Monday, October 18, 2010

poetry snapshots: gill learner

A worm updates itself

Never mind the Tree of Knowledge:
I'd sooner get my teeth into a book, or
better still a row - complete works
from long ago, not bleached or sized.
Give me the tender wrap of calves shaved thin,
a volume in a warm damp room, its spine
relaxed in fishy corrugations. I've delved
into the great minds of the past, chewed over
their hypotheses, digested fantasies
and left behind a dust sucked dry of thought.

But things are harder now: I crack
my head on plastic, slip on silicon.
Yet I'll survive - I found a way
to tunnel the soft underside of 0 and 1.

Published January 2009 in Acumen 63.

Gill Learner lives in Reading and began writing poetry in 2001. She loves reading to an audience, has been published widely and was awarded the Poetry Society's Hamish Canham Prize 2008. Her first collection, The agister's experiment, is forthcoming from Two Rivers Press.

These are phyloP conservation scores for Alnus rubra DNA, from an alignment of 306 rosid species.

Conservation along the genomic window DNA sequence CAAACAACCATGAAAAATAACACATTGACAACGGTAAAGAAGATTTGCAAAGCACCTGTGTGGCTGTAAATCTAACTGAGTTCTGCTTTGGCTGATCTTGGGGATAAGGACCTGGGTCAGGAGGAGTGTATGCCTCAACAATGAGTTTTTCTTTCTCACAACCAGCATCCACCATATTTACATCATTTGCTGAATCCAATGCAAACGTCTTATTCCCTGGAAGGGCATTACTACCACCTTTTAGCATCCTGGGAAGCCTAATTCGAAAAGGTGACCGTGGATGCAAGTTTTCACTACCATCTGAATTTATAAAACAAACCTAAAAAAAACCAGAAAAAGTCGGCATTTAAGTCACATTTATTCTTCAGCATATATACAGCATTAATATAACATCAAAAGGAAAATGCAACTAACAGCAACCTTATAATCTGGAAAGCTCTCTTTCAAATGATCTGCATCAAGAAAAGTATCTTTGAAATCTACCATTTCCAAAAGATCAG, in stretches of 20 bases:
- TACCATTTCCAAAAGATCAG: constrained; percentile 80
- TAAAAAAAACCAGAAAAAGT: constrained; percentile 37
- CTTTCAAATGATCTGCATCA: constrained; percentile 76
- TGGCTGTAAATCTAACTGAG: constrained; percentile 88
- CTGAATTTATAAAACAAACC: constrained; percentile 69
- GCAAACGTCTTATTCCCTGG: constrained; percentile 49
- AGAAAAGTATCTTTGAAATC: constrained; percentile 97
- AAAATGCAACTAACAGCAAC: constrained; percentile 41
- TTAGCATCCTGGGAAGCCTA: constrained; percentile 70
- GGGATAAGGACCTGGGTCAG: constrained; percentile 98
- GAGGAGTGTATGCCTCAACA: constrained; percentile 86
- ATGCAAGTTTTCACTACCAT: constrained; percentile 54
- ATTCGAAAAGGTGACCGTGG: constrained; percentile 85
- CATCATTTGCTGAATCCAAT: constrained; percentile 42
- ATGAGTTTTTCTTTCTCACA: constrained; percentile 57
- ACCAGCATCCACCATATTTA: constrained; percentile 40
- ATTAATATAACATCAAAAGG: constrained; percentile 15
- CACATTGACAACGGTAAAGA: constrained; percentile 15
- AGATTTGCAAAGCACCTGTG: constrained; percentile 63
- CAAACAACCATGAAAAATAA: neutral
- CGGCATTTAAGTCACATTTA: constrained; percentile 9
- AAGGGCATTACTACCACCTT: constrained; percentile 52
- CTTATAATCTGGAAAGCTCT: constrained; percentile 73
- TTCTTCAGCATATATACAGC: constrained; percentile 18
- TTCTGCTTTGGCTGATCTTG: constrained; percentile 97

1 comment:

delayed reactions said...

Congratulations to Gill Learner, who recently took second place in the prestigious Keats-Shelley Poetry Prize:

York Literature Festival HUB 2018 event, Tuesday, 20th March

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